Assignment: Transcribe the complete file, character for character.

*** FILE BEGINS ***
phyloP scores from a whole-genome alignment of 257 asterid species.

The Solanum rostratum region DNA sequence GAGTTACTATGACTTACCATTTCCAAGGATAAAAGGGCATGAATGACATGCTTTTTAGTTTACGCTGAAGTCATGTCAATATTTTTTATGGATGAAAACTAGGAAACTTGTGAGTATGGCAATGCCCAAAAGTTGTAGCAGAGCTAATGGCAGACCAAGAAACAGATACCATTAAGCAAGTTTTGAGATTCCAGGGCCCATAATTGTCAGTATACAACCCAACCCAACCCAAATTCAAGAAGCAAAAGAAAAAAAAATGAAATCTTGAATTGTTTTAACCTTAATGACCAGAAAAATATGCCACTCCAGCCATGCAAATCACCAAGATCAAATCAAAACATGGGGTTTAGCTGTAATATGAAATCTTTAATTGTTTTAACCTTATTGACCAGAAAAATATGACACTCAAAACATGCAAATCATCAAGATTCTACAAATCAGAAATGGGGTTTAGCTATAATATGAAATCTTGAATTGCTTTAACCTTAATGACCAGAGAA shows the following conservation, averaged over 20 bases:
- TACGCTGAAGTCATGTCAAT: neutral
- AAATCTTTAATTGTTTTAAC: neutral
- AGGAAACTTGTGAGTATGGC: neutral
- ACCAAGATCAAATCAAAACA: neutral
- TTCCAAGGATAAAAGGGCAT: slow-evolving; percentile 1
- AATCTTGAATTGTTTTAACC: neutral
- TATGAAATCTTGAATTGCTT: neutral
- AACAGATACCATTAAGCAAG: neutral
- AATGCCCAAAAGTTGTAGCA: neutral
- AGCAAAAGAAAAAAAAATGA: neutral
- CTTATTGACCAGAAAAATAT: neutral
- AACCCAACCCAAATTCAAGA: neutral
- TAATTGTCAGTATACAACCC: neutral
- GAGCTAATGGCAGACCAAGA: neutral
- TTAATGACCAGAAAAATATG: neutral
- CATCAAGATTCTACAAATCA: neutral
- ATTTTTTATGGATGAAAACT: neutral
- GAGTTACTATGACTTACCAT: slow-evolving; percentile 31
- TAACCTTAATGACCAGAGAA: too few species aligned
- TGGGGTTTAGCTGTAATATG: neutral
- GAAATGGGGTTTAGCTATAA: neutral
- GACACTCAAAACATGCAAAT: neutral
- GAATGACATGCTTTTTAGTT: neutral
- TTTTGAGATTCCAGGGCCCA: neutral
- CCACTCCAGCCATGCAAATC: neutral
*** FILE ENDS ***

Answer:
phyloP scores from a whole-genome alignment of 257 asterid species.

The Solanum rostratum region DNA sequence GAGTTACTATGACTTACCATTTCCAAGGATAAAAGGGCATGAATGACATGCTTTTTAGTTTACGCTGAAGTCATGTCAATATTTTTTATGGATGAAAACTAGGAAACTTGTGAGTATGGCAATGCCCAAAAGTTGTAGCAGAGCTAATGGCAGACCAAGAAACAGATACCATTAAGCAAGTTTTGAGATTCCAGGGCCCATAATTGTCAGTATACAACCCAACCCAACCCAAATTCAAGAAGCAAAAGAAAAAAAAATGAAATCTTGAATTGTTTTAACCTTAATGACCAGAAAAATATGCCACTCCAGCCATGCAAATCACCAAGATCAAATCAAAACATGGGGTTTAGCTGTAATATGAAATCTTTAATTGTTTTAACCTTATTGACCAGAAAAATATGACACTCAAAACATGCAAATCATCAAGATTCTACAAATCAGAAATGGGGTTTAGCTATAATATGAAATCTTGAATTGCTTTAACCTTAATGACCAGAGAA shows the following conservation, averaged over 20 bases:
- TACGCTGAAGTCATGTCAAT: neutral
- AAATCTTTAATTGTTTTAAC: neutral
- AGGAAACTTGTGAGTATGGC: neutral
- ACCAAGATCAAATCAAAACA: neutral
- TTCCAAGGATAAAAGGGCAT: slow-evolving; percentile 1
- AATCTTGAATTGTTTTAACC: neutral
- TATGAAATCTTGAATTGCTT: neutral
- AACAGATACCATTAAGCAAG: neutral
- AATGCCCAAAAGTTGTAGCA: neutral
- AGCAAAAGAAAAAAAAATGA: neutral
- CTTATTGACCAGAAAAATAT: neutral
- AACCCAACCCAAATTCAAGA: neutral
- TAATTGTCAGTATACAACCC: neutral
- GAGCTAATGGCAGACCAAGA: neutral
- TTAATGACCAGAAAAATATG: neutral
- CATCAAGATTCTACAAATCA: neutral
- ATTTTTTATGGATGAAAACT: neutral
- GAGTTACTATGACTTACCAT: slow-evolving; percentile 31
- TAACCTTAATGACCAGAGAA: too few species aligned
- TGGGGTTTAGCTGTAATATG: neutral
- GAAATGGGGTTTAGCTATAA: neutral
- GACACTCAAAACATGCAAAT: neutral
- GAATGACATGCTTTTTAGTT: neutral
- TTTTGAGATTCCAGGGCCCA: neutral
- CCACTCCAGCCATGCAAATC: neutral